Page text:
Internally, many combinator functions depend on other combinators to create intermediate Observables that the result will actually depend on. The deps method will skip these internal dependencies.
Returns a nice textual presentation of the stream. Covered in #265.
Returns the true dependencies of the observable, including the intermediate "hidden" Observables. This method is for Bacon.js internal purposes but could be useful for debugging/analysis tools as well.
Returns a structured version of what toString returns. The structured description is an object that contains the fields context,method and args. For example, for Bacon.fromArray([1,2,3]).desc() you'd get
{ context: Bacon, method: "fromArray", args: [[1,2,3]] }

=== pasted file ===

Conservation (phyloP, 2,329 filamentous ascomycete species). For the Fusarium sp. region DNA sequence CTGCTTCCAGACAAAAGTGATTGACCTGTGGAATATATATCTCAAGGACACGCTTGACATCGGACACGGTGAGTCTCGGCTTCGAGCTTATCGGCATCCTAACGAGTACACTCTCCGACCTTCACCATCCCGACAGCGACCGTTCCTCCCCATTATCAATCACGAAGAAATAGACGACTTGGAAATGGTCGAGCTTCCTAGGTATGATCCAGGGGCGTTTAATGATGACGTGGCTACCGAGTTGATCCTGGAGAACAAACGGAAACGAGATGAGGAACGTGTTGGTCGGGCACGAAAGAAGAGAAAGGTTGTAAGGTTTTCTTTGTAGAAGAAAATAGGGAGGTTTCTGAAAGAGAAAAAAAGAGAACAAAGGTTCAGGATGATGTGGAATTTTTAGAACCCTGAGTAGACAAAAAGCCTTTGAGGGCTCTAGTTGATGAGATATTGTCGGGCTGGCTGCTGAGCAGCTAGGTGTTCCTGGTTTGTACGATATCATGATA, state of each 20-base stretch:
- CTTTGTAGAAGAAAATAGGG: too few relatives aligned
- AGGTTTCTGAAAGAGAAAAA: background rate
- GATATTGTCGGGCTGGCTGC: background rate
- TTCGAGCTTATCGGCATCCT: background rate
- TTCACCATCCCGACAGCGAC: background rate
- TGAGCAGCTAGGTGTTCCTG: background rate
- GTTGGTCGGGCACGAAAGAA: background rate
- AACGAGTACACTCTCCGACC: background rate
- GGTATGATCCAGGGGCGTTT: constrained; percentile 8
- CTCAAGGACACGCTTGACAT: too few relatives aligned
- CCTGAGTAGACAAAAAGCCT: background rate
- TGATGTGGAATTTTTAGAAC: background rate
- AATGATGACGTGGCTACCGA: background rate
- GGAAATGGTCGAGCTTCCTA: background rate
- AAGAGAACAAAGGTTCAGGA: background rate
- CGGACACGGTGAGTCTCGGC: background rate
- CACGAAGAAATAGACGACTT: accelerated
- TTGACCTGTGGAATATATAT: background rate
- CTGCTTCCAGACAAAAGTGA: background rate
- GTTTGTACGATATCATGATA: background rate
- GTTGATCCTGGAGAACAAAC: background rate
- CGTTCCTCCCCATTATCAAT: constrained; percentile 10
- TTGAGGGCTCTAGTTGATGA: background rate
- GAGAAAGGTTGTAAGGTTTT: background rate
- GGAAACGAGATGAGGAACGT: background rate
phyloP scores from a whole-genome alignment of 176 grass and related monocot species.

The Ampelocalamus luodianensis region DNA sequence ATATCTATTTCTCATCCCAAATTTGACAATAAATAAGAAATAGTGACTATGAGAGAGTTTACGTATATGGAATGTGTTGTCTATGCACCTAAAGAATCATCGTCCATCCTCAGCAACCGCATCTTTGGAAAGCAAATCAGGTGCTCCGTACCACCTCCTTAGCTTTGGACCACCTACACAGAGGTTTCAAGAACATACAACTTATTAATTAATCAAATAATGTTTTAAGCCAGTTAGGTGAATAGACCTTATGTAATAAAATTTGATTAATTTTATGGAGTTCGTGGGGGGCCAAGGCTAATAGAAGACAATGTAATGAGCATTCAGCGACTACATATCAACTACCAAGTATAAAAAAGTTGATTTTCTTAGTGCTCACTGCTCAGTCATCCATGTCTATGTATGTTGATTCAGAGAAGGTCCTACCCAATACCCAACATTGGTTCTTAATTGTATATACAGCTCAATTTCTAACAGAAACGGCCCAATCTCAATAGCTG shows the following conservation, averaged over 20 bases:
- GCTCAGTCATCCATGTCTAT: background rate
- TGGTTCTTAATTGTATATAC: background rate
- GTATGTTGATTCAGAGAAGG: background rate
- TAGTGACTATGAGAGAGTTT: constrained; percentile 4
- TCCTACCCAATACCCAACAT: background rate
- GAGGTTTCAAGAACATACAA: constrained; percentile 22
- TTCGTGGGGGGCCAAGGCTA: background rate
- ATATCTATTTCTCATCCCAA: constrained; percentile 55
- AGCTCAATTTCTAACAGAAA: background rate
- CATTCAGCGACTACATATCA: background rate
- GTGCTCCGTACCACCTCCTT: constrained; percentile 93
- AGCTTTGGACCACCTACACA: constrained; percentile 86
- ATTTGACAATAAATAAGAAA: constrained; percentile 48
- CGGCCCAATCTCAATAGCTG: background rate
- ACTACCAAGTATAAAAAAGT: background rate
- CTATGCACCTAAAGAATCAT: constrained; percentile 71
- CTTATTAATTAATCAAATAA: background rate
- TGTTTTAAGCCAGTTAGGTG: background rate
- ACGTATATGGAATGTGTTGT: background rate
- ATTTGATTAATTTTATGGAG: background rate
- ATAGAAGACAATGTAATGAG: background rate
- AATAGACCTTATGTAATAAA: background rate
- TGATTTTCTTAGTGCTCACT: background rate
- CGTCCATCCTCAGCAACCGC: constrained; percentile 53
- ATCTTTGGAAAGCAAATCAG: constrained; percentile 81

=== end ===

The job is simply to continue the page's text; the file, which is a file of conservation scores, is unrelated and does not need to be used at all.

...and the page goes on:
Adds your function as a "spy" that will get notified on all new Observables. This will allow a visualization/analytis tool to spy on all Bacon activity. Current implementation just calls your function, but maybe, it should allow you to wrap all created Observables in your own wrapper to make spying even easier? This would enable AOFRP (aspect oriented functional reactive programming) lol.
All of this stuff is included in 0.7.0 but only as experimental features subject to change later. The problem is that spy alone is not enough for visualizing the event network. To observe the lifecycle and events passing through all the Observables, we need to add a way to observe without forcing a subscription. Currently, all you can do is to call subscribe to watch all the events, but that will also prevent the stream from being disposed when it has no "real" subscribers. Nasty details to be be found in #273.